‘Ottawa’ Last Nazi Trial: The last of the Nazi hunters
DETMOLD, GERMANY – He is one of the last Nazi hunters.
Thomas Walther is 73, an inspiring retired German judge outraged by how little his country has done in the past to bring SS soldiers to justice. For decades, the excuse was that they could only prosecute cases where they had evidence the ex-Nazi was directly involved in a murder. – an almost impossibly difficult task.
More than 120,000 investigations of suspected Nazi war criminals were carried out by post-war Germany, but shockingly, only 560 people were ever convicted.
Walther believes his colleagues were wrong and has pursued the last surviving ex-Nazis in another way – as accessories to murder. Anyone who helped run the Auschwitz death factory, he insists with his fiery passion, bears criminal responsibility.
The respected jurist is driven by his commitment to justice and the rule of law – but there is a more personal connection as well. His father Rudolph saved two Jewish families during the Kristallnacht anti-Jewish riots of 1938. “My father had quite a lot of Jewish friends in the ‘30s and he had hidden two families in our big garden during the Night of Broken Glass and they stayed there for some weeks until they had organized their escape to Australia and Paraguay.”
As a child, Walther remembers his father telling him about the Holocaust at a time when most German families didn’t speak of their country’s darkest hour. And now he is consumed with seeing these last surviving SS soldiers held to account. In 2006, after 31 years as a judge, he retired and joined the Central Office for the Investigation of Nazi Crimes, based in Ludwigsburg, Germany. “I had the idea that it’s an opportunity to do something important. Something has to be done,” Walther explains in his heavily-accented English.
“If there is a bank robbery, you are guilty of being an accessory if you are just waiting at the corner to give a signal that the police are coming. You are guilty. And you don’t have to touch the money,” he explains. “At Auschwitz and the other extermination camps, the German judiciary said, ‘Oh, we have to prove there’s a direct connection between the SS man and the subsequent death, that it’s by his own hand,’ and that’s not the right way.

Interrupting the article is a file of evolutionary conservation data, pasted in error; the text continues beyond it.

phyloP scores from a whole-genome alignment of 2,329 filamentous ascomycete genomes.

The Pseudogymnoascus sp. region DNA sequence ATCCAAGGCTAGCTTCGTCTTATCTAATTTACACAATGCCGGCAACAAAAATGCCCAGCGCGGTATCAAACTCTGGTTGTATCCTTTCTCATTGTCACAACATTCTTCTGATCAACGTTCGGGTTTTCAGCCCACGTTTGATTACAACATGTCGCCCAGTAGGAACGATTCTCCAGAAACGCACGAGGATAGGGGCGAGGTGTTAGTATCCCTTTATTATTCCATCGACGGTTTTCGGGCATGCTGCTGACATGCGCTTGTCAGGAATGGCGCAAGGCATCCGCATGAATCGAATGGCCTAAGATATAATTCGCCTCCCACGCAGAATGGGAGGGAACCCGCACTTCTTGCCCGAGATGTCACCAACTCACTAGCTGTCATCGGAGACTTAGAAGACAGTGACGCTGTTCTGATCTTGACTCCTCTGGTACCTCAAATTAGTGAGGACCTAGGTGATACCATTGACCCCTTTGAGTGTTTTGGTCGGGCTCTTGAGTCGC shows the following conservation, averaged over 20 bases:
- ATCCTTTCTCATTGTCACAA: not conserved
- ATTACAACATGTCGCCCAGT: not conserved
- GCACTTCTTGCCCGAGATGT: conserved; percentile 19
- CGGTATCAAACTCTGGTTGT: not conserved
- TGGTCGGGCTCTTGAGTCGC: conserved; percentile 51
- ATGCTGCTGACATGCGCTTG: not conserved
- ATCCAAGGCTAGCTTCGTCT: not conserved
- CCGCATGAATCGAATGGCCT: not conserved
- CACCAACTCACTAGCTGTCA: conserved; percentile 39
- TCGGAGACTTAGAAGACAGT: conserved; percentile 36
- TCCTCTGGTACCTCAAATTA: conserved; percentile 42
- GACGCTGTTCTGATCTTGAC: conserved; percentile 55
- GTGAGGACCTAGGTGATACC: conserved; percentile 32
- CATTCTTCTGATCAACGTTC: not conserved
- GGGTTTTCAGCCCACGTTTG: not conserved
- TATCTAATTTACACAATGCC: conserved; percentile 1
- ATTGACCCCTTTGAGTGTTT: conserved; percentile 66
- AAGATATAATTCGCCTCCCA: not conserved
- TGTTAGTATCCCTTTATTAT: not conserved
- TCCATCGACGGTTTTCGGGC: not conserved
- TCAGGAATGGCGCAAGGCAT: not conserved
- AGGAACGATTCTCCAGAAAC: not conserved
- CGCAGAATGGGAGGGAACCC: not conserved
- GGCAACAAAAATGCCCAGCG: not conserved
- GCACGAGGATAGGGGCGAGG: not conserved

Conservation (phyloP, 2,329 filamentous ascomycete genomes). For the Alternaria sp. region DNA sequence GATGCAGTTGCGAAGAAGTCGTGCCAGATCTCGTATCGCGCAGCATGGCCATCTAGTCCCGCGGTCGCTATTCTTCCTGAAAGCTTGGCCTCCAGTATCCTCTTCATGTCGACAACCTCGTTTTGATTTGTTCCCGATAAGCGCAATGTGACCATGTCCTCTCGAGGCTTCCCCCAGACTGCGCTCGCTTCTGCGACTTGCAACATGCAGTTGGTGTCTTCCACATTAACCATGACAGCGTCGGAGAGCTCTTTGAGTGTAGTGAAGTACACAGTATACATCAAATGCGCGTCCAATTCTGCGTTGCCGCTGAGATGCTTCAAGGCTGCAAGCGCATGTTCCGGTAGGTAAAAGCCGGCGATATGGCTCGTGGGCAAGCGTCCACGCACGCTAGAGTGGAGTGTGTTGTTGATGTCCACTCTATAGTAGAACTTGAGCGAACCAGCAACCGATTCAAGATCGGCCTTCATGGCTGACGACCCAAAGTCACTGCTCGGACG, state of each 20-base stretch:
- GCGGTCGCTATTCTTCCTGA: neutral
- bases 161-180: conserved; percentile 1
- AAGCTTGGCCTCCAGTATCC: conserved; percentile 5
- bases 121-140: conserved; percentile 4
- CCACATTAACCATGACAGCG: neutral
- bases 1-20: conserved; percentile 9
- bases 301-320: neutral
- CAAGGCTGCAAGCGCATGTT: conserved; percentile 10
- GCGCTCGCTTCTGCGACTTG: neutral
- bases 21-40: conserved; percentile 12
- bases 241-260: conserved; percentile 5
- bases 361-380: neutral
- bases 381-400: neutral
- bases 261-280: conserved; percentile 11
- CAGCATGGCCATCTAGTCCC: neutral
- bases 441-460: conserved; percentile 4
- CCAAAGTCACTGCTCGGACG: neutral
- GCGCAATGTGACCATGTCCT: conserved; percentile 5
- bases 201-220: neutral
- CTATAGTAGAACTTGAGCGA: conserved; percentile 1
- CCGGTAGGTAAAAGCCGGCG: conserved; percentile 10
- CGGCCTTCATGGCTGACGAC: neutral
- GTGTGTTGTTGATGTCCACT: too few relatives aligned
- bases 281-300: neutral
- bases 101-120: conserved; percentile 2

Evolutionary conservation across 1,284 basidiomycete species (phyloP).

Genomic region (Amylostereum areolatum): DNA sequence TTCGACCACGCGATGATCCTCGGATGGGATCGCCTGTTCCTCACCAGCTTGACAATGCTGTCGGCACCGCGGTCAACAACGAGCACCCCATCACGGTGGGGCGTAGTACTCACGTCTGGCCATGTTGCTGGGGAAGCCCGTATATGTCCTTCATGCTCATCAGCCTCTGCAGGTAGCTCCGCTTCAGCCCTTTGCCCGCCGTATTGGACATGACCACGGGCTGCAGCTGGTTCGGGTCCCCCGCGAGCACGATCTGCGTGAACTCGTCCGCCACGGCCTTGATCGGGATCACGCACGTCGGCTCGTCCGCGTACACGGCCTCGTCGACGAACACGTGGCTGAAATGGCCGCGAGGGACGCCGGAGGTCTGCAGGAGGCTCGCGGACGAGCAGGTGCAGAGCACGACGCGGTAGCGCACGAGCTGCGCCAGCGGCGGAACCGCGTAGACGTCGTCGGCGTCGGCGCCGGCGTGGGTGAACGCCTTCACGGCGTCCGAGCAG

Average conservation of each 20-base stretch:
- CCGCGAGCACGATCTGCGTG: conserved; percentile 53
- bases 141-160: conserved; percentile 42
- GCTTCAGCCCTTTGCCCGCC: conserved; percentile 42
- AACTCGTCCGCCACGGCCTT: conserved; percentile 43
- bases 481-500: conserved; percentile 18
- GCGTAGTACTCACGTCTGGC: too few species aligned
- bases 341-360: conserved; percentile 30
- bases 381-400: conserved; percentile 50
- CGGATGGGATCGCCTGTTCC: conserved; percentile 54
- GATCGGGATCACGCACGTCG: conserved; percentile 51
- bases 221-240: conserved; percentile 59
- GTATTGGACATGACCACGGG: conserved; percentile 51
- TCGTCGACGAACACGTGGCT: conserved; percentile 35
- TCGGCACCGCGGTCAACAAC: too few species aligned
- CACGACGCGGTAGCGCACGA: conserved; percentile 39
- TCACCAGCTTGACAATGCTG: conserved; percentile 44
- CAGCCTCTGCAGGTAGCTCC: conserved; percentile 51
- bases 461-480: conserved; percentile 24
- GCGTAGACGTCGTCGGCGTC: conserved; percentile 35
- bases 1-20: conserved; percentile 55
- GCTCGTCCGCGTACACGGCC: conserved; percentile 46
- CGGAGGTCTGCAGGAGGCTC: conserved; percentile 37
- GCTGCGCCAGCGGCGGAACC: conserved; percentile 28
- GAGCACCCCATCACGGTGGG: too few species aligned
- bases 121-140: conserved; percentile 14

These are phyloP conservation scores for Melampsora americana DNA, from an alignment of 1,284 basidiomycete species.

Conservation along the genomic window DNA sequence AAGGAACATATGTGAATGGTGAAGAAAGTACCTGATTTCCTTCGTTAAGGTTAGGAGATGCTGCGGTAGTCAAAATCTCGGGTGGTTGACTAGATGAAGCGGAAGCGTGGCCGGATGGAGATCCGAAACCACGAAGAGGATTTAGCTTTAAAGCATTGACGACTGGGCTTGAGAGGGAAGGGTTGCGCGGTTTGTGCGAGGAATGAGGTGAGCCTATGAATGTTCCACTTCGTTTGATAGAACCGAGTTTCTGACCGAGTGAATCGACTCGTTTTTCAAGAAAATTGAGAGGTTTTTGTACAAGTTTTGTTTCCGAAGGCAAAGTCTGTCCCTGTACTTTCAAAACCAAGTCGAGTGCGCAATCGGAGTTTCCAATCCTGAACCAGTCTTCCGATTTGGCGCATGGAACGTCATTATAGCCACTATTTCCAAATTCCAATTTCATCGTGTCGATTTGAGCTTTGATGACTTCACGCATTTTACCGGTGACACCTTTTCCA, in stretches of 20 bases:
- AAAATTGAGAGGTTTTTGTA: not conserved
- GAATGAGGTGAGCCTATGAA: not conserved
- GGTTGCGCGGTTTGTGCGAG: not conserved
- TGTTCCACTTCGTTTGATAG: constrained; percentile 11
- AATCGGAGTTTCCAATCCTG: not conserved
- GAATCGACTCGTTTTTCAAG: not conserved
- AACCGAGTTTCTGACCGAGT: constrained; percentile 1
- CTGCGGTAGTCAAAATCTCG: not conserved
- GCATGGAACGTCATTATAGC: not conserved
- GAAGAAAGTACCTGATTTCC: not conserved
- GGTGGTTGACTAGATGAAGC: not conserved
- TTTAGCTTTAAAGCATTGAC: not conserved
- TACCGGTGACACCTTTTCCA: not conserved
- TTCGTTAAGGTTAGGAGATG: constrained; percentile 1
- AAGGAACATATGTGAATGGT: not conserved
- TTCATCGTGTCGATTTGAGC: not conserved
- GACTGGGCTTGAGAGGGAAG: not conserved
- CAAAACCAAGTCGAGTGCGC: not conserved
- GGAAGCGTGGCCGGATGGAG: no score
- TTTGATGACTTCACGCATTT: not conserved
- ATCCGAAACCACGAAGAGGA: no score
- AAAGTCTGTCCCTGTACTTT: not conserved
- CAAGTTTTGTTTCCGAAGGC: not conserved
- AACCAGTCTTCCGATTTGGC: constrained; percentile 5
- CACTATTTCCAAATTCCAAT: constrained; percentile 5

“That all changed with Demjanjuk.”
John Demjanjuk, a former Ukrainian citizen and later Ohio auto worker, was a former SS guard at the Nazi extermination camp of Sobibor. Walther convinced German prosecutors they could bring him to trial without evidence of a specific slaying, but simply by virtue of the fact that he stood guard as thousands were marched into the gas chambers.
In 2011, Demjanjuk became the first ex-Nazi found guilty of being an accessory to the murder of 27,900 Dutch Jews at Sobibor, and was sentenced to five years imprisonment. He died before his appeal could be heard.
Walther followed that success with Oskar Groning, the so-called “bookkeeper of Auschwitz,” only the 50th Auschwitz guard to have been convicted out of 6,500 who have stood trial. On behalf of 30 of the 57 plaintiffs in the case, he is hoping Reinhold Hanning will be found guilty as well.
“This late justice is justice for them, their parents and their siblings. They feel it. They can touch it. So I think we did a good job for them and especially for those individuals who were murdered. They are not just gone forever. I think they are quite close to us now,” he says.
The Toronto Holocaust survivors he represents now call him a dear friend.
“I have the utmost admiration and respect for him,” says Hedy Bohm. “Without him, none of this would be possible. It is a miracle that he cares so much and is willing to sacrifice his time and energy.”